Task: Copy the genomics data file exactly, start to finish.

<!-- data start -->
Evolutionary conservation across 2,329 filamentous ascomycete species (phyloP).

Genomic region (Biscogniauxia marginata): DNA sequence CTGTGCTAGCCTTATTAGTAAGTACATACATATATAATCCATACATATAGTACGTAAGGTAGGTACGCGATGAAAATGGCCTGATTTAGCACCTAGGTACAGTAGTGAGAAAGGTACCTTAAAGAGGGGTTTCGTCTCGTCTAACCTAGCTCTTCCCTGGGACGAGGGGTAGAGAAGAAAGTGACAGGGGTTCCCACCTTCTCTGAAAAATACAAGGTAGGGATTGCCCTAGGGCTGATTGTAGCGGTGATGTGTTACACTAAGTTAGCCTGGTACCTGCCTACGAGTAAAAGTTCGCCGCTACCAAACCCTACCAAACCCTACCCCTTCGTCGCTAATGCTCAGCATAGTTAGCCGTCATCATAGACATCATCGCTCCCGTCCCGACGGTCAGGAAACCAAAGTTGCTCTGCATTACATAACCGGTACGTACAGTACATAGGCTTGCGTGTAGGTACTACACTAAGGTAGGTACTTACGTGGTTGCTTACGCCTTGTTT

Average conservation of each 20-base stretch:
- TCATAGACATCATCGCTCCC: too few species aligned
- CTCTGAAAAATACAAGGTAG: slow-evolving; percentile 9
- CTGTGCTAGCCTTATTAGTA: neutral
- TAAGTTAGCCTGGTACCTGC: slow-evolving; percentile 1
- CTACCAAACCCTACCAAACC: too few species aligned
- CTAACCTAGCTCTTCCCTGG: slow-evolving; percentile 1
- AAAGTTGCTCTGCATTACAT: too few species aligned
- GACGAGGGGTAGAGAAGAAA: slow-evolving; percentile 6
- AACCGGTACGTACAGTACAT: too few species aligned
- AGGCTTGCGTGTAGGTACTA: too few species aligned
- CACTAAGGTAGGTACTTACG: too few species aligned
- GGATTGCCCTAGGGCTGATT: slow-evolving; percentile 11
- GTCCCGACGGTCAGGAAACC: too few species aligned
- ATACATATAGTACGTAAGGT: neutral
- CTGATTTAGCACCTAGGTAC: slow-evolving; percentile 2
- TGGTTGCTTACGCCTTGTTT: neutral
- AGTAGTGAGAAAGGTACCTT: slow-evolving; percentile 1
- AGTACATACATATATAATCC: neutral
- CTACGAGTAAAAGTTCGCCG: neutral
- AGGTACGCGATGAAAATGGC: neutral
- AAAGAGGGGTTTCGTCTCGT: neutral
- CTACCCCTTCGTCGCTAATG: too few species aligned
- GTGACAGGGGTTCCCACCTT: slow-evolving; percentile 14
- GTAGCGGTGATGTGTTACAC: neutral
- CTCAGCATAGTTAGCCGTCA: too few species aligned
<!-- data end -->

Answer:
Evolutionary conservation across 2,329 filamentous ascomycete species (phyloP).

Genomic region (Biscogniauxia marginata): DNA sequence CTGTGCTAGCCTTATTAGTAAGTACATACATATATAATCCATACATATAGTACGTAAGGTAGGTACGCGATGAAAATGGCCTGATTTAGCACCTAGGTACAGTAGTGAGAAAGGTACCTTAAAGAGGGGTTTCGTCTCGTCTAACCTAGCTCTTCCCTGGGACGAGGGGTAGAGAAGAAAGTGACAGGGGTTCCCACCTTCTCTGAAAAATACAAGGTAGGGATTGCCCTAGGGCTGATTGTAGCGGTGATGTGTTACACTAAGTTAGCCTGGTACCTGCCTACGAGTAAAAGTTCGCCGCTACCAAACCCTACCAAACCCTACCCCTTCGTCGCTAATGCTCAGCATAGTTAGCCGTCATCATAGACATCATCGCTCCCGTCCCGACGGTCAGGAAACCAAAGTTGCTCTGCATTACATAACCGGTACGTACAGTACATAGGCTTGCGTGTAGGTACTACACTAAGGTAGGTACTTACGTGGTTGCTTACGCCTTGTTT

Average conservation of each 20-base stretch:
- TCATAGACATCATCGCTCCC: too few species aligned
- CTCTGAAAAATACAAGGTAG: slow-evolving; percentile 9
- CTGTGCTAGCCTTATTAGTA: neutral
- TAAGTTAGCCTGGTACCTGC: slow-evolving; percentile 1
- CTACCAAACCCTACCAAACC: too few species aligned
- CTAACCTAGCTCTTCCCTGG: slow-evolving; percentile 1
- AAAGTTGCTCTGCATTACAT: too few species aligned
- GACGAGGGGTAGAGAAGAAA: slow-evolving; percentile 6
- AACCGGTACGTACAGTACAT: too few species aligned
- AGGCTTGCGTGTAGGTACTA: too few species aligned
- CACTAAGGTAGGTACTTACG: too few species aligned
- GGATTGCCCTAGGGCTGATT: slow-evolving; percentile 11
- GTCCCGACGGTCAGGAAACC: too few species aligned
- ATACATATAGTACGTAAGGT: neutral
- CTGATTTAGCACCTAGGTAC: slow-evolving; percentile 2
- TGGTTGCTTACGCCTTGTTT: neutral
- AGTAGTGAGAAAGGTACCTT: slow-evolving; percentile 1
- AGTACATACATATATAATCC: neutral
- CTACGAGTAAAAGTTCGCCG: neutral
- AGGTACGCGATGAAAATGGC: neutral
- AAAGAGGGGTTTCGTCTCGT: neutral
- CTACCCCTTCGTCGCTAATG: too few species aligned
- GTGACAGGGGTTCCCACCTT: slow-evolving; percentile 14
- GTAGCGGTGATGTGTTACAC: neutral
- CTCAGCATAGTTAGCCGTCA: too few species aligned